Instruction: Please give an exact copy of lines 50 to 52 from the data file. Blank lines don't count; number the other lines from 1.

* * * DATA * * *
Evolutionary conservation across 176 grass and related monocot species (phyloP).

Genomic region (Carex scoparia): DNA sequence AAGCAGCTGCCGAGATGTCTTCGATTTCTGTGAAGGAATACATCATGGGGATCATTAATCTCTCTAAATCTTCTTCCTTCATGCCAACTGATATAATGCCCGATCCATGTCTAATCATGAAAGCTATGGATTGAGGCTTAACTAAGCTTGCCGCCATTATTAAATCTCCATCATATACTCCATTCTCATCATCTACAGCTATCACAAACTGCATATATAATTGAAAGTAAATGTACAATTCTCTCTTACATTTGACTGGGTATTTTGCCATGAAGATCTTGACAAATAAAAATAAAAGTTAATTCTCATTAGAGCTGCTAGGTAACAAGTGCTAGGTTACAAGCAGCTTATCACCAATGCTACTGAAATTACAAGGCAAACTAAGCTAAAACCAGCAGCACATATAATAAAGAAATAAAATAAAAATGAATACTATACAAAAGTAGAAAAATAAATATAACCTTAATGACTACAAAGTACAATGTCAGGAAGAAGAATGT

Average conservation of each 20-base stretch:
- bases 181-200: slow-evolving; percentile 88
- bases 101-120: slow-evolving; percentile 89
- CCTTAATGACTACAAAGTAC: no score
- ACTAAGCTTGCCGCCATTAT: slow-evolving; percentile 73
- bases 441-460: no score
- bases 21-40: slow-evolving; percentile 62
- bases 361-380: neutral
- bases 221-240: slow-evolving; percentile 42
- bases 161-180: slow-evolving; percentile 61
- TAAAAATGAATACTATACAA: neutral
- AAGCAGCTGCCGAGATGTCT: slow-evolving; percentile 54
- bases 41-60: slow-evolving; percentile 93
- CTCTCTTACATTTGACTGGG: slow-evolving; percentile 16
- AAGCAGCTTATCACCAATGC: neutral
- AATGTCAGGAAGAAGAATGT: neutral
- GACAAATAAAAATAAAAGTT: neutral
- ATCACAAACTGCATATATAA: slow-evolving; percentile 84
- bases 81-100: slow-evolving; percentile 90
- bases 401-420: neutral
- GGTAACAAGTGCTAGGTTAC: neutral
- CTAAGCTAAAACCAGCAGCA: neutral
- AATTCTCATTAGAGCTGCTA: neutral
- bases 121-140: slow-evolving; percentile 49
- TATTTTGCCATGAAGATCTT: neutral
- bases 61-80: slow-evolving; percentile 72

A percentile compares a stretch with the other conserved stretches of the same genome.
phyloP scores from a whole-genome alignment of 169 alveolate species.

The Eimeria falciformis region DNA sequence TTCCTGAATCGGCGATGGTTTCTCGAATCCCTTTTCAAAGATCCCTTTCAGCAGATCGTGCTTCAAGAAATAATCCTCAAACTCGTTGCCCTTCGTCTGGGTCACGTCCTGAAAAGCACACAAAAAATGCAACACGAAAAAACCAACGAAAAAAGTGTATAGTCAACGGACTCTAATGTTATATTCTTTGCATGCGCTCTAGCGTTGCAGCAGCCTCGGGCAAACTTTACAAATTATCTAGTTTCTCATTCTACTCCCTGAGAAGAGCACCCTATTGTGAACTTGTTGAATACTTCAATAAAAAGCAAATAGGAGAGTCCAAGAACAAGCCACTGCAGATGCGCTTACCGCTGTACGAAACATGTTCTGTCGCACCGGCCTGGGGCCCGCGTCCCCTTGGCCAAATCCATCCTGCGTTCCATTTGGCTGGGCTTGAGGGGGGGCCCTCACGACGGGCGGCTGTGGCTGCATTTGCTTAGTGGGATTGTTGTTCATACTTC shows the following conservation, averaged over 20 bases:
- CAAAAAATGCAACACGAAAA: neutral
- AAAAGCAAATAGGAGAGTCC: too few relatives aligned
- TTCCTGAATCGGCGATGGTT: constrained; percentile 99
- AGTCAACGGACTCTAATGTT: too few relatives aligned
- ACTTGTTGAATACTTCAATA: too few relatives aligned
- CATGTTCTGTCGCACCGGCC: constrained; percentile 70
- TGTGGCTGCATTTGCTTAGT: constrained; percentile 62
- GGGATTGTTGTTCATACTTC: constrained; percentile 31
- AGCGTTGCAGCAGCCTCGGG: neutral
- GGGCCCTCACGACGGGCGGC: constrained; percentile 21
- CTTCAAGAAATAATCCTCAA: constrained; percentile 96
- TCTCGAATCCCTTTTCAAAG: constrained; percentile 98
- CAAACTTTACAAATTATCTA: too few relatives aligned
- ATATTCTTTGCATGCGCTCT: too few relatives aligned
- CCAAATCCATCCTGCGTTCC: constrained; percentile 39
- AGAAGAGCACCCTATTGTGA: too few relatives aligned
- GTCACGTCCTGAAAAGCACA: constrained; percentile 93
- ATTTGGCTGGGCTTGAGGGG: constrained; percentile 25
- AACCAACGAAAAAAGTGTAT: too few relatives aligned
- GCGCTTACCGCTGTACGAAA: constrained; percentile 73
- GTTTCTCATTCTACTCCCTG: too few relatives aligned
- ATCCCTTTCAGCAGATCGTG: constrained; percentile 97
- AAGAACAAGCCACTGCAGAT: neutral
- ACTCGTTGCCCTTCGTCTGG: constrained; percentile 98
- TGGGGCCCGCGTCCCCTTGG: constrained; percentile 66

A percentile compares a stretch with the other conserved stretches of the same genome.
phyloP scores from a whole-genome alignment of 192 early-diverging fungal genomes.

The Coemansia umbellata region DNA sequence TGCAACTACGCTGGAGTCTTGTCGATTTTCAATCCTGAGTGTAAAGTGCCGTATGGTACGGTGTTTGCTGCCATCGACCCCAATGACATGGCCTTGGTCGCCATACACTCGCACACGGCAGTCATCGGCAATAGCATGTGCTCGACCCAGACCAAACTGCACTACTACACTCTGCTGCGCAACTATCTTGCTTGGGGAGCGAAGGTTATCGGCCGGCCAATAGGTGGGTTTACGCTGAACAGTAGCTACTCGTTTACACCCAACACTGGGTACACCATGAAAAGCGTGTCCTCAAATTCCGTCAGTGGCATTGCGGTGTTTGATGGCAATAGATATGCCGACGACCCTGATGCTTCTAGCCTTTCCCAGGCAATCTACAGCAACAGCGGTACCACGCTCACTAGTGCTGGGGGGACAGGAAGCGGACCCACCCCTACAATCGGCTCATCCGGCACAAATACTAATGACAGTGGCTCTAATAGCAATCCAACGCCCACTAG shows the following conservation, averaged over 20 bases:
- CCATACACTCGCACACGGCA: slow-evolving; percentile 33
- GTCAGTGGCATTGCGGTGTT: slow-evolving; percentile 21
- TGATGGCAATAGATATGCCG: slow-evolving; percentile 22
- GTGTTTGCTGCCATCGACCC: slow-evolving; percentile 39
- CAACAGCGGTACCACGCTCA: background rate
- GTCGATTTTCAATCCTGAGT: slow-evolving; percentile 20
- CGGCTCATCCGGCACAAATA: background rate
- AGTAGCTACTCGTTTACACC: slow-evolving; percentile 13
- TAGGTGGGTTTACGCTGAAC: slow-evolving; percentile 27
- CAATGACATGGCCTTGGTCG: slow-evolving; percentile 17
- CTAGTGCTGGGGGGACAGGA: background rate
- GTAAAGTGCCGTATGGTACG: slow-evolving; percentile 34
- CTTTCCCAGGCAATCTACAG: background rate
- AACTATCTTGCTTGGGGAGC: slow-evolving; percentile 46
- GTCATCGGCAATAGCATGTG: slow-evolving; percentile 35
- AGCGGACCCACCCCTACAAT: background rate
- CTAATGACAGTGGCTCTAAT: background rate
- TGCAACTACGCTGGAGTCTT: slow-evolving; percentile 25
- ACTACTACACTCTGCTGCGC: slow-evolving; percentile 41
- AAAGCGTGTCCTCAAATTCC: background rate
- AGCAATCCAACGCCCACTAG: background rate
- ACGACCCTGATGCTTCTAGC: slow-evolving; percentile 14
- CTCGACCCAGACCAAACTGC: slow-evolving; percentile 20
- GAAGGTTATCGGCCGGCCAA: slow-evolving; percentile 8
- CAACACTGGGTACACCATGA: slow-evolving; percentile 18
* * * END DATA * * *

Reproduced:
- AACCAACGAAAAAAGTGTAT: too few relatives aligned
- GCGCTTACCGCTGTACGAAA: constrained; percentile 73
- GTTTCTCATTCTACTCCCTG: too few relatives aligned